“But I like my old bell!” She whimpers. “It’s purple.”
“Your old bell is broken, and I couldn’t find another purple bell.” I’m tightening the nut on the little plastic clamp that attaches a brand new black-and-silver bicycle bell to her handle bars. She’s been riding a two-wheeler for a couple years now, but occasionally takes a tumble. The most recent of these encounters with the pavement saw casualties that included a scraped knee, a road-rashed elbow, and a little purple bell that was crushed beyond simple repair. “This new bell is a little bit more sturdy and shouldn’t break as easily as the last two.” I add.
“I don’t want a new bell.” She pleads. “Can’t I just keep the purple one?”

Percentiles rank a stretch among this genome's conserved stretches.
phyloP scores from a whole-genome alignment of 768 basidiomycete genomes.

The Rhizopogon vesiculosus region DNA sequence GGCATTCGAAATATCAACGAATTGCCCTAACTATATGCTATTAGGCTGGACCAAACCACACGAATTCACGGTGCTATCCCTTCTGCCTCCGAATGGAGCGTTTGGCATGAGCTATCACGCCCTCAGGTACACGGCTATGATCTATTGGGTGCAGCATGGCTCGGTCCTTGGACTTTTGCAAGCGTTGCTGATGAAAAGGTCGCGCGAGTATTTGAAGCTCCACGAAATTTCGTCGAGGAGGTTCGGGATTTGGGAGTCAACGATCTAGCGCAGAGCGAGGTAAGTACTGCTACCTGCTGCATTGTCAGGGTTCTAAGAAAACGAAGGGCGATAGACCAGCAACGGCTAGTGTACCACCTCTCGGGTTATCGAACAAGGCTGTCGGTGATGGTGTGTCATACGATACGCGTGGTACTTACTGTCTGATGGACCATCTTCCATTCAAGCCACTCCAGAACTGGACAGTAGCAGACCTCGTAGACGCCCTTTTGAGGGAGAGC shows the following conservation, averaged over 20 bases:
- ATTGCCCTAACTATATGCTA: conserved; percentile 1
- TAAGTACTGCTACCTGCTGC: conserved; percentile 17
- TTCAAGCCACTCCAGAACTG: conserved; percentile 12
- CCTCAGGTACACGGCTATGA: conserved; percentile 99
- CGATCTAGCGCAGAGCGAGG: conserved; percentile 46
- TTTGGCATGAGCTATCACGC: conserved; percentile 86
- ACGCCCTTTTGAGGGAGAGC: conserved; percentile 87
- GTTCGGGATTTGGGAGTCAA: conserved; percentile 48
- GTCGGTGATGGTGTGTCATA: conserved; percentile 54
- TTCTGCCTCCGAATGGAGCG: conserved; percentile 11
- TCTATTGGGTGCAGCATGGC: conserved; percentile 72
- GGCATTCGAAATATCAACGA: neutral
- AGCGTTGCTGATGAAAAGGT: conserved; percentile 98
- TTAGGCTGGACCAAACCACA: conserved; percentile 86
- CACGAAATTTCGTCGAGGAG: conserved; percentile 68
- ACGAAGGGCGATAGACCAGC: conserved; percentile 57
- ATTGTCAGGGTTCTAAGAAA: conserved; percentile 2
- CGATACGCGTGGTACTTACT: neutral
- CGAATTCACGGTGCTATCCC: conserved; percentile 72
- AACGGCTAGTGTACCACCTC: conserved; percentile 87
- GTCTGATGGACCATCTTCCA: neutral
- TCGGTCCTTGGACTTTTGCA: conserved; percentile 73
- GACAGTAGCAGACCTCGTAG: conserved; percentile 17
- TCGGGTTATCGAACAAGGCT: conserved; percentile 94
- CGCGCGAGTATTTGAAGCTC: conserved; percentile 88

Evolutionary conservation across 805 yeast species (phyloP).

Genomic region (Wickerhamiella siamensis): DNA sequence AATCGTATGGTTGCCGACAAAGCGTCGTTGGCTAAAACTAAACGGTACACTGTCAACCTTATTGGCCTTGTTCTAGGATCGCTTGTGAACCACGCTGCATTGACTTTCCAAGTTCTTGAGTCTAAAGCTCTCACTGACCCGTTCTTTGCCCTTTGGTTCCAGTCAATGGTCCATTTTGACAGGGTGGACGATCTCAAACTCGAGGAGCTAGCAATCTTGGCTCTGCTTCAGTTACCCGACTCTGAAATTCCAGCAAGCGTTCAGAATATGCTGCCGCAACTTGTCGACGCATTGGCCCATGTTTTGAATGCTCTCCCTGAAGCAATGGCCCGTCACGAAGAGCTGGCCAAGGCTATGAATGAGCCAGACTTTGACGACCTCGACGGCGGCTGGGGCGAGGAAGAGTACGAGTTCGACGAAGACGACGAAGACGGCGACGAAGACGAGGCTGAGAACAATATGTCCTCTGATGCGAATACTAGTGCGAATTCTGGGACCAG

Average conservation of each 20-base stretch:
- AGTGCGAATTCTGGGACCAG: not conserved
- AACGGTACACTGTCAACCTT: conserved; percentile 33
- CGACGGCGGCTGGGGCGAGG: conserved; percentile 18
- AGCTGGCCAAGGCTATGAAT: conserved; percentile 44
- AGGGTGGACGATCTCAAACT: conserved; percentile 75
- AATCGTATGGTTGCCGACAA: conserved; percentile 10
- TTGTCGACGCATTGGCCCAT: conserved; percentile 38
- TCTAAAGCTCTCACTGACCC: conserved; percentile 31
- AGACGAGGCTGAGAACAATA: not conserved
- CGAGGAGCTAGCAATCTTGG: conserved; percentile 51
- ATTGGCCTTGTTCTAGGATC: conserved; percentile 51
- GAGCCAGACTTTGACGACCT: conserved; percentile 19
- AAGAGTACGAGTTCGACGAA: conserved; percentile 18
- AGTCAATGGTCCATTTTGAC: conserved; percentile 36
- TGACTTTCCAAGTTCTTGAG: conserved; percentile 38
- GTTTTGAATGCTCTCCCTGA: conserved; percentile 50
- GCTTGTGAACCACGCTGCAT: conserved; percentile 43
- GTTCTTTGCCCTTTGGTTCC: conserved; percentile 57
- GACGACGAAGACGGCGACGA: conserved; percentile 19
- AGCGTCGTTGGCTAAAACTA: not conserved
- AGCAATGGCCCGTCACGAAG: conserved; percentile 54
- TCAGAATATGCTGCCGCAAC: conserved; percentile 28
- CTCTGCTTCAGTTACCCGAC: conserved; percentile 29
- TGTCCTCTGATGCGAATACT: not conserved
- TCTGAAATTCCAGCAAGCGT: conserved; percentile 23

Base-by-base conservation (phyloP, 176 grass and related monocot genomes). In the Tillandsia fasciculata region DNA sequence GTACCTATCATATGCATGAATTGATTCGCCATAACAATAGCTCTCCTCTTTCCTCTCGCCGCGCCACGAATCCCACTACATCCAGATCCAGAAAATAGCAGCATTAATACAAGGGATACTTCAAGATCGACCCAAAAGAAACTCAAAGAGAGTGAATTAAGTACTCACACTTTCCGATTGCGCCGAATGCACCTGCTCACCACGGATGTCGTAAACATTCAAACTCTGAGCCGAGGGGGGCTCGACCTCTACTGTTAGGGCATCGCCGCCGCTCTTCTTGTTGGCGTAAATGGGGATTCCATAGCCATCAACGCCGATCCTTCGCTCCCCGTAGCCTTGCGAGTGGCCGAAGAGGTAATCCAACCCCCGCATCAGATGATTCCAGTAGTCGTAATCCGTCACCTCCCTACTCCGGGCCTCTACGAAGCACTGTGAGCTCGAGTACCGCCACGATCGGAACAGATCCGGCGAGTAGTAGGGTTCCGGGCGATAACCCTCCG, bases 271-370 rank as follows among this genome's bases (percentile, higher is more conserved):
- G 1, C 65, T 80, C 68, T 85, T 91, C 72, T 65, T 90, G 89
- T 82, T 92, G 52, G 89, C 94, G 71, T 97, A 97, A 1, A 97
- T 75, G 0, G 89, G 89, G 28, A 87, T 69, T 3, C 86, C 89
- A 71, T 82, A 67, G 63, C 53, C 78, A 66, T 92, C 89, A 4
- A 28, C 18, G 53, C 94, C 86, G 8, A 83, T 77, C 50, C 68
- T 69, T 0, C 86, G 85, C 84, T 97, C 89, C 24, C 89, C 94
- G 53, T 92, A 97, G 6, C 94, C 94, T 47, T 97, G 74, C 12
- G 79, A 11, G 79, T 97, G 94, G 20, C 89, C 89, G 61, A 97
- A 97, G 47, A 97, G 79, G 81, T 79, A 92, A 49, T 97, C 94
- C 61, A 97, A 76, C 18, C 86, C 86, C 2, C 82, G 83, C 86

She is holding the corpse of her purple bell in her hands, turning it over and over, inspecting it. “So?” She shrugs.
“It doesn’t work.”
She tries pushing the lever that would, under ideal circumstances, make it ring a loud and clear chime heard across the neighbourhood. The plastic bit is squeezed between the mangled metal parts and the same lever grudgingly gives a few millimetres emitting a gurgle of frail metallic clinks before sticking in the new position and refusing to move any further. “So?”
“You need a bell that works.”
“You’ve been riding a bike for two years now?” I stop my work and look at her. “You know what a bell is for, right?”
“To tell people I’m coming?” She suggests, hesitating.
“Yeah.” I sigh. “I don’t want you to hurt someone, okay?”